Even Arsenal’s victory over Leeds yesterday, which at half-time looked as though it would be straightforward, was full of nerves and tension going into the closing stages.
When Arteta’s side went 2-0 up inside 10 minutes thanks to an Eddie Nketiah brace, and Luke Ayling was sent off for Leeds just before the half-hour mark, Arsenal were cruising and already one was starting to think about Tottenham on Thursday.
But Diego Llorente’s goal in the 66th minute made for a nervy finish and those home fans inside Emirates Stadium let out a collective sigh of relief when the final whistle eventually went.
“I think for a lot of phases we did well, but we needed to score the third goal,” said Arteta. “We had the chances to do so and then the accident happens when the first time that they were through at a set-piece, we conceded a goal and it’s game on and some nerves have to be handled.”
In many ways this game summed up a top-four battle in which momentum has swung back and forth. It has been a tussle full of drama and tension, especially since the start of April when the run-in truly began.
However, Arsenal now know they are just one win away from crossing the finishing line. If they beat Tottenham on Thursday, then a return to the Champions League for the first time since the 2016-17 season will be confirmed. Four wins on the spin have put Arsenal in that position.
As has been the case in all of their recent victories, Arteta’s side were not at their best against Leeds but they found a way to secure the three points that moves them four clear of Spurs.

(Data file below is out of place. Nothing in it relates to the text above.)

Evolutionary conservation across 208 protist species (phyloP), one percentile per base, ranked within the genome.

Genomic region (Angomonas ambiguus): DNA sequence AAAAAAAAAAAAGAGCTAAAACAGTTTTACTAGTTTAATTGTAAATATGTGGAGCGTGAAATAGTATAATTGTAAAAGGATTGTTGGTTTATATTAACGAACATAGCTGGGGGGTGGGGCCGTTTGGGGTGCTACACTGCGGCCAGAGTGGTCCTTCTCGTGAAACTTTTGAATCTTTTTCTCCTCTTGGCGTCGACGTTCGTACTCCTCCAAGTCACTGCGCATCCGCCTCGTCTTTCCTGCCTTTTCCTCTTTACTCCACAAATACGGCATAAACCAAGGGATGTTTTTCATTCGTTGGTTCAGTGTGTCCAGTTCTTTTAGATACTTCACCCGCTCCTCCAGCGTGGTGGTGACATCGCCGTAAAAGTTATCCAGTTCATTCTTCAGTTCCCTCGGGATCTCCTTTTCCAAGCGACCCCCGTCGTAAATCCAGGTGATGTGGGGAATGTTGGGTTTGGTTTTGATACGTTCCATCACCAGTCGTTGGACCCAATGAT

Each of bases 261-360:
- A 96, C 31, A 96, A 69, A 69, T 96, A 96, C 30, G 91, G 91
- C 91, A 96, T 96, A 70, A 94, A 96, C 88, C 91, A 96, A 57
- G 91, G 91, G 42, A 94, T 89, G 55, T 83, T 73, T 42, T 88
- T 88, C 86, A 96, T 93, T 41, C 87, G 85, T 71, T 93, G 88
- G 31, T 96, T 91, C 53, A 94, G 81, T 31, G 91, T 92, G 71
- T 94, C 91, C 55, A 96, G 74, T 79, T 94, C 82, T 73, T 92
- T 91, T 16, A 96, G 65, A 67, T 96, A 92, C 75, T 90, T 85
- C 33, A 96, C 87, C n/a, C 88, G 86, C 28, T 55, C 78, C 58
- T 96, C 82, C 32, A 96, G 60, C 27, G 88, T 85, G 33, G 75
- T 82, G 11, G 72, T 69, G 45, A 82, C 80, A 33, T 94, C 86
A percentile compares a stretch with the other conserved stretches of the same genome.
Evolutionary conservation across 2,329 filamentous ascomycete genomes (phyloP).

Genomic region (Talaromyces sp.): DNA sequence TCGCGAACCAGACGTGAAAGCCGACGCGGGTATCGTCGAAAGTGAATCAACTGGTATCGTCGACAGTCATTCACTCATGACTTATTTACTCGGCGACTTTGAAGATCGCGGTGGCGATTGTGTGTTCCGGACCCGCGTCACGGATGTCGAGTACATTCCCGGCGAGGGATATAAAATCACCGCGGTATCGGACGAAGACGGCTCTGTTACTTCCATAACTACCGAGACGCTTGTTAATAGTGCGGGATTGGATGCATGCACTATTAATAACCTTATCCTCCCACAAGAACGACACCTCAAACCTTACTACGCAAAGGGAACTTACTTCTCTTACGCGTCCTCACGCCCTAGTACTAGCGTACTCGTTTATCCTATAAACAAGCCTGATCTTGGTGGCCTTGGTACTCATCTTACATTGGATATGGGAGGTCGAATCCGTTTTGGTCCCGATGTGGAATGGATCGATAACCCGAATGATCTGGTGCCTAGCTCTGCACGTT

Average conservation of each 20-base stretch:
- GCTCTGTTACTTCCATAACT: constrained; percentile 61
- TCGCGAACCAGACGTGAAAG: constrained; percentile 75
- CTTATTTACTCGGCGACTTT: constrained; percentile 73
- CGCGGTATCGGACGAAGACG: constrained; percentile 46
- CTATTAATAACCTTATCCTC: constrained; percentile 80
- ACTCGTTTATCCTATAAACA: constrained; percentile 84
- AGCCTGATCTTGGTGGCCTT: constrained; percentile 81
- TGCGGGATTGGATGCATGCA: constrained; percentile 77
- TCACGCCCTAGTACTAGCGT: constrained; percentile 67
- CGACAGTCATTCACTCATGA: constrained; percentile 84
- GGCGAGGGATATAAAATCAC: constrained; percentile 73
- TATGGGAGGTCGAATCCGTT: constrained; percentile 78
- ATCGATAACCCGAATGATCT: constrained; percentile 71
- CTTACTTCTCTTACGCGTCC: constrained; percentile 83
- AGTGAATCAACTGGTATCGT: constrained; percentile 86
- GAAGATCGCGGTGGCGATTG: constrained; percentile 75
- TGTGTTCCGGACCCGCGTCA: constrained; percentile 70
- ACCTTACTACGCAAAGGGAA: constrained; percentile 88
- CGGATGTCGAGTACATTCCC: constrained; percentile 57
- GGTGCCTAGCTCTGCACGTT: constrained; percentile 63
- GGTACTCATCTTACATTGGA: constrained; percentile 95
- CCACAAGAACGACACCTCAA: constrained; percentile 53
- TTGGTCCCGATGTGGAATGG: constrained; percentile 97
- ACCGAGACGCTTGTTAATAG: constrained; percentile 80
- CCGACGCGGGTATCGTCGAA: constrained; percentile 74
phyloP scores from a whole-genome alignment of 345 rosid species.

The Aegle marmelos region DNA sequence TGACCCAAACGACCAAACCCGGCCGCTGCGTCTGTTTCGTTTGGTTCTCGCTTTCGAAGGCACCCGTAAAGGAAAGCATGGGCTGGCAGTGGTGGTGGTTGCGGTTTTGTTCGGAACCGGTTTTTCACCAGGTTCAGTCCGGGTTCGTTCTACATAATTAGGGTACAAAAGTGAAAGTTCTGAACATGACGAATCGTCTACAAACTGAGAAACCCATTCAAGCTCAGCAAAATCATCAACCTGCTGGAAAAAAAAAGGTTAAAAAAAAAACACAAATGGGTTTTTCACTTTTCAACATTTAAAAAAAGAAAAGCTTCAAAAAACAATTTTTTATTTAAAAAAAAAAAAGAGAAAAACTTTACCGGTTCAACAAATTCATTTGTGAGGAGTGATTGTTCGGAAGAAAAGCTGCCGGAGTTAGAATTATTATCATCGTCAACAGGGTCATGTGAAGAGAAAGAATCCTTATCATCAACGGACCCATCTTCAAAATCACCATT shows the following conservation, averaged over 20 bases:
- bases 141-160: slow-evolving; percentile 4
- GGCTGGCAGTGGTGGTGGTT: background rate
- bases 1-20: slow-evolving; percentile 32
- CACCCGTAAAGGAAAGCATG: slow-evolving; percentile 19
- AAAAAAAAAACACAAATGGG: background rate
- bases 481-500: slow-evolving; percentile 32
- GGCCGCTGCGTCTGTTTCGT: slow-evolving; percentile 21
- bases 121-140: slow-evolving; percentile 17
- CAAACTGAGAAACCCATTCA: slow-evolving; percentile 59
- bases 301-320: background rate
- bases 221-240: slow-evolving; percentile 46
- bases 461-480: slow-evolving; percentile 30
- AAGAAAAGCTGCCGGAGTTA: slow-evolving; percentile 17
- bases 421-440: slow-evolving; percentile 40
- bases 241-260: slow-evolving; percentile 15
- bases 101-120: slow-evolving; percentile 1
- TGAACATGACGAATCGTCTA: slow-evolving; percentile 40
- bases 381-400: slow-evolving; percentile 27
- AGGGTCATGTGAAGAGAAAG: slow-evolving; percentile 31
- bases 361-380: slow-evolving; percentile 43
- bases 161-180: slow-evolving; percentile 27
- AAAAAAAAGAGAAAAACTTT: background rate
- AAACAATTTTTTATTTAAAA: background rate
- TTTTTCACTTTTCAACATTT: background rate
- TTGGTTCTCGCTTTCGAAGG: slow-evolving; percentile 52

Nketiah pressed Leeds goalkeeper Illan Meslier for his first goal, tackling it off him to score, while for the second he cooly slotted home after good work by Gabriel Martinelli out left.
As Arteta bemoaned, Arsenal did not kill the game from there but they dug in towards the end and held out. In seasons gone by that has been lacking, however over the past month or so this side have shown plenty of grit – and that could be crucial in getting them over the line.
“We are finding ways to win football matches,” said Arteta. “We have an opponent and the context changes throughout the game. You don’t expect to be all the time for 95 minutes on top of the game. We are dealing with that and getting better at it because at the end, we are winning football matches.”
Arteta deserves credit for overseeing this mini-revival, even if some of his tactical tweaks initially came out of necessity as opposed to choice.
Nketiah was given his chance because Alexandre Lacazette contracted Covid-19 last month, but Arteta has stuck by the young striker and his faith is being rewarded. The same goes for Mohamed Elneny, who is arguably playing the best football of his Arsenal career in the absence of Thomas Partey.
Arsenal have shown plenty of grit over the last month – and that could be crucial in getting them over the line
Both Elneny and Nketiah excelled against Leeds and one suspects they will have a big role to play at Tottenham on Thursday. The match against Leeds could mirror that in some respect, with Spurs at their most threatening when they sit deep and hit teams on the counter.
Leeds tried to do that but they lacked a focal point in attack and their wingers were isolated all game. That will not be the case with Tottenham, who have Harry Kane to ensure Dejan Kulusevski and Heung-min Son are regularly involved.
Arsenal, however, can look to draw upon their recent run as cause for optimism. At the crucial phase of the season, they’ve dug deep and found ways to win ugly. And if they can do that once more at Tottenham, a spot in the Champions League will be theirs.